The government is proposing a cut to university funding for creative subjects from £36m to £19m in 2022. Subjects such as dance, drama, music, archaeology and media studies are “not among [the government’s] strategic priorities” and Education Secretary Gavin Williamson has said he will “potentially seek further reductions to funding for such courses in future years”.
The government’s plan would instead direct funding to "subjects that support the NHS and wider healthcare policy, high-cost STEM [science, technology, engineering and mathematics] subjects and/or specific labour market needs” which are needed to “support the skills this country needs to build back", the Department for Education stated.
Prominent arts figures have publicly criticised these plans. Booker-prize winning author Bernadine Evaristo has described them as an “awful assault on the arts in universities”. Many critics have focused on the existing class divides that could be exacerbated within universities through these cuts. Musician Jarvis Cocker has said "I think it will really just put off people from a certain background, and that's a pity because it's about mixing with people with different ideas”.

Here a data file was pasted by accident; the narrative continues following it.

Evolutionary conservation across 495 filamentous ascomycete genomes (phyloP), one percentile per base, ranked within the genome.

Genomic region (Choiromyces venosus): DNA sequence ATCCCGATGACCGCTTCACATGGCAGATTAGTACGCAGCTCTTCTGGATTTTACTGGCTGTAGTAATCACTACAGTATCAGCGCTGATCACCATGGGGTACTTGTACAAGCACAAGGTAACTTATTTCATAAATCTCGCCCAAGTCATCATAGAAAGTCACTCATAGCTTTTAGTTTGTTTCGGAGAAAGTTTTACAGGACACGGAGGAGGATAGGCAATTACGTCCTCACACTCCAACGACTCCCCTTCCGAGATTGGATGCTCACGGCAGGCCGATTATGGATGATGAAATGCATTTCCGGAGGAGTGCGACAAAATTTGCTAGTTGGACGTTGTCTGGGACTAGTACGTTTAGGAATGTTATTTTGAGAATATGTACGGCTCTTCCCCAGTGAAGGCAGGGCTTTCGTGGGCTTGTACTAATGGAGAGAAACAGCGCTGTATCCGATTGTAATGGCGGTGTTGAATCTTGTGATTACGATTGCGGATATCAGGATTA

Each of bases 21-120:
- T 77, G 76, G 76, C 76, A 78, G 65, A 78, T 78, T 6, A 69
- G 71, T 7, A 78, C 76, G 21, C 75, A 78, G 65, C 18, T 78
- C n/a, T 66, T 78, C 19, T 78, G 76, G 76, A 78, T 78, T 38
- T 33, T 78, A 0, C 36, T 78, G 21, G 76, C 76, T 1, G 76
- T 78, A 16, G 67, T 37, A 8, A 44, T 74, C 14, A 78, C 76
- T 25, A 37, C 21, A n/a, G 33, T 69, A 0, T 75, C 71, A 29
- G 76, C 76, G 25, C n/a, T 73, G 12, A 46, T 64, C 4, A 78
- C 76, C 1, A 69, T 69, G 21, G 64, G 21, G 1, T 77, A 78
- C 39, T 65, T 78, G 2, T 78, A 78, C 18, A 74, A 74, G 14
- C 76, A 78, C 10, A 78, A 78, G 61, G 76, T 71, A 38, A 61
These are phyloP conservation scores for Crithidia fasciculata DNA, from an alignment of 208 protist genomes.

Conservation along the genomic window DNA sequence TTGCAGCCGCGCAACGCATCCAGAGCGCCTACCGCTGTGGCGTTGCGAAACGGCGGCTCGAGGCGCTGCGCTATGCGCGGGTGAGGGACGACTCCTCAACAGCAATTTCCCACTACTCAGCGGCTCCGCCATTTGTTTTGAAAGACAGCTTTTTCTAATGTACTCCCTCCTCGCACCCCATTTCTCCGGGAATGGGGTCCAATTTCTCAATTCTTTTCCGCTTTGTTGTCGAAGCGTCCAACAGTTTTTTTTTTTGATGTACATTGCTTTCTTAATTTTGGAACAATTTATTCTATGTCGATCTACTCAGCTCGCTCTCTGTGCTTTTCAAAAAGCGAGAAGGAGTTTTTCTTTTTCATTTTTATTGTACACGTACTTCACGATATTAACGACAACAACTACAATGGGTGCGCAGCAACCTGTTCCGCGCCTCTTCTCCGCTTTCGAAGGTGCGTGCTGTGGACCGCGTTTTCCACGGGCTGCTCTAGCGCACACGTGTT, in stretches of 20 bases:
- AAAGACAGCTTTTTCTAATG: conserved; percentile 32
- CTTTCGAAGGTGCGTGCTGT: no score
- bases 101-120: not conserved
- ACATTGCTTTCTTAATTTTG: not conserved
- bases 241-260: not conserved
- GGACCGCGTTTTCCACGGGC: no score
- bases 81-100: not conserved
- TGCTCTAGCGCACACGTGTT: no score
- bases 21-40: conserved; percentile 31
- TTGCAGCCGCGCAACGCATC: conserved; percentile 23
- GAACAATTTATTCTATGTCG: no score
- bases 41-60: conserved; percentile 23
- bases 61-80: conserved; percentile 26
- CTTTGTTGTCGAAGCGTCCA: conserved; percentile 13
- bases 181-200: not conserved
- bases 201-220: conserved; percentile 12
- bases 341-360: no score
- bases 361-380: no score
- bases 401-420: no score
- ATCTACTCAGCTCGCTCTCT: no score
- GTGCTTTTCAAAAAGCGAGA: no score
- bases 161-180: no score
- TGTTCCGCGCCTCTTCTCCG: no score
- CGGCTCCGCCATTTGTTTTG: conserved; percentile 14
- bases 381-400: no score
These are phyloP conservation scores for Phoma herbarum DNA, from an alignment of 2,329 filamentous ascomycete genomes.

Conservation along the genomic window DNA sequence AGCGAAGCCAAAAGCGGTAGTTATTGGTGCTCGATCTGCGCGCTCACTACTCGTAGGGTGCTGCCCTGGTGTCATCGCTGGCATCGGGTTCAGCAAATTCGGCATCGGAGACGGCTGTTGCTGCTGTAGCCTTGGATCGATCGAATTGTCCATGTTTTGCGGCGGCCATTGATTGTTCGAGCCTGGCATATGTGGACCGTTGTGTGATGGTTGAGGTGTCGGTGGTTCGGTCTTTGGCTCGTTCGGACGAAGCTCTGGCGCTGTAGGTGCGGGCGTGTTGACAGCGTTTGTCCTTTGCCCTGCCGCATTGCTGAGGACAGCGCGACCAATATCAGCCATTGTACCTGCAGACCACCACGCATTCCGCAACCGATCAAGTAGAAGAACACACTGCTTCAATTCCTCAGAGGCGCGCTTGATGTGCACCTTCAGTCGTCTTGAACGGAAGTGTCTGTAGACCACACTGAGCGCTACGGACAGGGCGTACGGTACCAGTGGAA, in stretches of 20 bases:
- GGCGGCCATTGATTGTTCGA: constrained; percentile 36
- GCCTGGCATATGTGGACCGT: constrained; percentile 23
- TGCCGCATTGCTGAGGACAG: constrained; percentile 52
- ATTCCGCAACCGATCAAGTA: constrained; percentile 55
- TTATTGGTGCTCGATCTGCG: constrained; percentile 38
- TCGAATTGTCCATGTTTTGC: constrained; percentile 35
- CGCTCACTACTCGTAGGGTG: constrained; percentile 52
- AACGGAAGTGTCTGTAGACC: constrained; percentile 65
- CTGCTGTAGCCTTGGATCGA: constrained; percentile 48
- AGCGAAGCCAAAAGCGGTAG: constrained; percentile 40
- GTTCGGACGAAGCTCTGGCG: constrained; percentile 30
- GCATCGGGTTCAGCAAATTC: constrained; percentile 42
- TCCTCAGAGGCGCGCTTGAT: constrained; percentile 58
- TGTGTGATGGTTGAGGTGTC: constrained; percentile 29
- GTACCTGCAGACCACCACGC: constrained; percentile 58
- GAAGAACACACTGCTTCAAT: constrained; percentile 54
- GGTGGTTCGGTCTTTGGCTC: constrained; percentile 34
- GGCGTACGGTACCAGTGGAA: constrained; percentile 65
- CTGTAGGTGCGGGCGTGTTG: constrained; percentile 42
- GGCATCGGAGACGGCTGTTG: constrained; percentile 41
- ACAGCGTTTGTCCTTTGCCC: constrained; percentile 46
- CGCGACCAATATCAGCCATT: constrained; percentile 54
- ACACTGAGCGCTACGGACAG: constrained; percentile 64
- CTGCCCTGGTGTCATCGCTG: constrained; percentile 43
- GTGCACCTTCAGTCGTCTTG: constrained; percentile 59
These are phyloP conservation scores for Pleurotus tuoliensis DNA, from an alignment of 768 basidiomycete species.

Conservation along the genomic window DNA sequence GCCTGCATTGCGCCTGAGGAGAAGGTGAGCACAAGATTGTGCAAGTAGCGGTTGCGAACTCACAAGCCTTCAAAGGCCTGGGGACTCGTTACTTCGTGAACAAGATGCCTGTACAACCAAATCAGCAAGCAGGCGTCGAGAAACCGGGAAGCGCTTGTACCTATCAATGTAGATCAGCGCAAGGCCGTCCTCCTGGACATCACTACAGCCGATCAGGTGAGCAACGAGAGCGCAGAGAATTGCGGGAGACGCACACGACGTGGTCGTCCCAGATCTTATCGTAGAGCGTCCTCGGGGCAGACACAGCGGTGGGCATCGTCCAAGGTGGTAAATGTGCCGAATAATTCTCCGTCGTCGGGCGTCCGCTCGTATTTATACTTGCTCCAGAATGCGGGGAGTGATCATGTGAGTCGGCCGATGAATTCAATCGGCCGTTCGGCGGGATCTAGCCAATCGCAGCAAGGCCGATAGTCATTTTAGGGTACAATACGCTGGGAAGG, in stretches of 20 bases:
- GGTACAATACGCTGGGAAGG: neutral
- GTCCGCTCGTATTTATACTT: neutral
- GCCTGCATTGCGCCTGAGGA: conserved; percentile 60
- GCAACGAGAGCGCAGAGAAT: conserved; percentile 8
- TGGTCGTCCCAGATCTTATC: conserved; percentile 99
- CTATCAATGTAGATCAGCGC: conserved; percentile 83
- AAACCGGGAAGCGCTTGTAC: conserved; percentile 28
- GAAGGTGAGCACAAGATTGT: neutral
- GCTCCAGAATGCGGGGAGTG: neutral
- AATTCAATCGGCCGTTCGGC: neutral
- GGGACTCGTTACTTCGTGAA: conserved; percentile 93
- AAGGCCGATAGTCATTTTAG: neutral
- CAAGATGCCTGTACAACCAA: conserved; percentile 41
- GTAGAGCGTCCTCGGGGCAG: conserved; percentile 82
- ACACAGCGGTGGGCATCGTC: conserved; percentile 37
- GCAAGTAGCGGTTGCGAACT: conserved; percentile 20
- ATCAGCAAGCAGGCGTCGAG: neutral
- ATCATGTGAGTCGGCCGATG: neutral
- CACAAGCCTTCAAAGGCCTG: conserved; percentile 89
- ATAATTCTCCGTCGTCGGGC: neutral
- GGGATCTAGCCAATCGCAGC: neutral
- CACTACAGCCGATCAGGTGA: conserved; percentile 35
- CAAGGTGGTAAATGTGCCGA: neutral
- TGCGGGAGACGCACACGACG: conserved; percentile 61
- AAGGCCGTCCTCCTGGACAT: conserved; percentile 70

The Musician’s Union, the UK’s largest trade union for musicians across the industry is filing a response against the government’s proposal. Their National Organiser Chris Walters has stated "It risks the financial viability of training that is essential for producing the next generation of musicians and arts professionals” and that "The cut will affect all students, but particularly those from less privileged backgrounds who may rely on local, less well funded institutions that cannot divert funds from elsewhere."
The Department for Education maintains that this move will “only affect a small proportion of higher education providers” and that "High-quality provision in a range of subjects is critical for our workforce and our society”.